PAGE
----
The Plein Air Group were painting this week at the University of Oregon Museum of Natural and Cultural History. I didn't see them there but they may have finished there are before I arrived or were painting behind the building. I only had a few minutes to shoot these pictures because we had just made a Costco run and had frozen food in the car.
Speaking of runs this statue is titled "Spring Run" and depicts a Native American woman pulling a Salmon from the river. Mack Holman did this bronze in 2001 for the Museum.
This trellis of wrought iron was interesting and I noticed it as I walked into the courtyard. I'm not sure it was the intent, but it looks like people standing on each others shoulders. When you think about it that's really what history is all about. It reminded me of the excellent Ken Follett book "Pillars of the Earth" and it makes me wonder how we judge success. Ken has probably made millions from his book and I wonder how much the person who made that trellis got for his/her efforts. Then again Ken worked hard to make his book more than a symbol but a fleshed out piece of descriptive art.
The courtyard had a north and south portico leading into the small but beautiful open space. There was also a portico over the entrance to the museum on the east side of the courtyard.
Each portico had a figure adorning the apex of the roof and all facing the courtyard. This is the South figure and depicts an Eagle.
The East portico at the entrance of the museum has a Salmon with its hooked jaws, hump back and fins.
I think this is a wolf on the North portico.
The stone and plaque on the West side of the courtyard notes that this is "The Glenn Starlin Courtyard 1990."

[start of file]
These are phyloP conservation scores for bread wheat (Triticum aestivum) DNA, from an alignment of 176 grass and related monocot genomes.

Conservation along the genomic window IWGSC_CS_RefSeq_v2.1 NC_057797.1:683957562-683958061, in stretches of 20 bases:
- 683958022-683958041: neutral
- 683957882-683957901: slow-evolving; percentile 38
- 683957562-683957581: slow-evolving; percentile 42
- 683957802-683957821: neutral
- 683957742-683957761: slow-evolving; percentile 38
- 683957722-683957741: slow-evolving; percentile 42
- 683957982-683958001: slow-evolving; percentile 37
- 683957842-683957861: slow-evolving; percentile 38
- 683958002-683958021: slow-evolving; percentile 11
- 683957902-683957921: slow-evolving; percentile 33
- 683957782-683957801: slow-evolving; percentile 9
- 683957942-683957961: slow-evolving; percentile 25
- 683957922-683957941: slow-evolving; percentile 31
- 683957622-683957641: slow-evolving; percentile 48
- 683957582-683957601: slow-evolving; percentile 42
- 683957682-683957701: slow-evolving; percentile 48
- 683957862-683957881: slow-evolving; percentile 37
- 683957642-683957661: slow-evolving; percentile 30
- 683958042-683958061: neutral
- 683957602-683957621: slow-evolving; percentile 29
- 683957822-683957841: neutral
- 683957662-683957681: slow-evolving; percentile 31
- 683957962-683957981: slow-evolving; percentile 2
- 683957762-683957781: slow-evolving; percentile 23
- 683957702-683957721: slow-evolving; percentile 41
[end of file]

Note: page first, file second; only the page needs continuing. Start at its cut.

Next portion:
"Glenn Starlin was a leader on the University of Oregon campus and part of the generation that established Oregon as a major research university," Dean Tim Gleason said. "Over the years, he worked closely with the broadcast faculty in the School to enhance the teaching of broadcasting at Oregon."
So what is this funny looking thing in the courtyard? I first thought it was a cross section of an old growth tree. For the answer look at the next picture.
It's the Willamette Meteorite the largest meteorite found in one piece in North America
"The iron-nickel Willamette Meteorite, discovered in the U.S. state of Oregon, is the largest meteorite found in the United States, and the sixth largest in the world. No impact crater was preserved at the discovery site; it is possible that the meteorite landed in what is now Canada and was transported to where it was found by moving ice sheets.
The Willamette Meteorite weighs about 32,000 pounds or 15.5 tons. It is classified as a type III iron meteorite, being composed of over 91% iron and about 8% nickel, with traces of cobalt and phosphorus. The approximate dimensions of the meteorite are 10 feet (3.05 m) tall by 6.5 feet (1.98 m) wide by 4.25 feet (1.3 m) deep. The distinctive pitting on the surface of the meteorite is believed to have resulted from both its high-speed atmospheric entry and subsequent weathering. In the case of weathering, rainwater interacted with the mineral troilite, resulting in a form of sulfuric acid which slowly dissolved portions of the meteorite. This resulted (over a very long period) in many of the pits that are visible today." source Wikipedia
Amazing! but check out the real deal I found online
Well that's about it but I should add the frozen food didn't melt but I did fine one cracked egg.....
Scrabble Score ~ Scrabble Queen 376 ~ The Contender 334
Quote of the Day ~
“I would rather be ashes than dust! I would rather that my spark should burn out in a brilliant blaze than it should be stifled by dry-rot. I would rather be a superb meteor, every atom of me in magnificent glow, than a sleepy and permanent planet. The function of man is to live, not to exist. I shall not waste my days trying to prolong them. I shall use my time.”
Jack London quotes (American short-story Writer and Novelist whose works deal romantically with elemental struggles for survival. One of the most extensively translated of American authors. 1876-1916)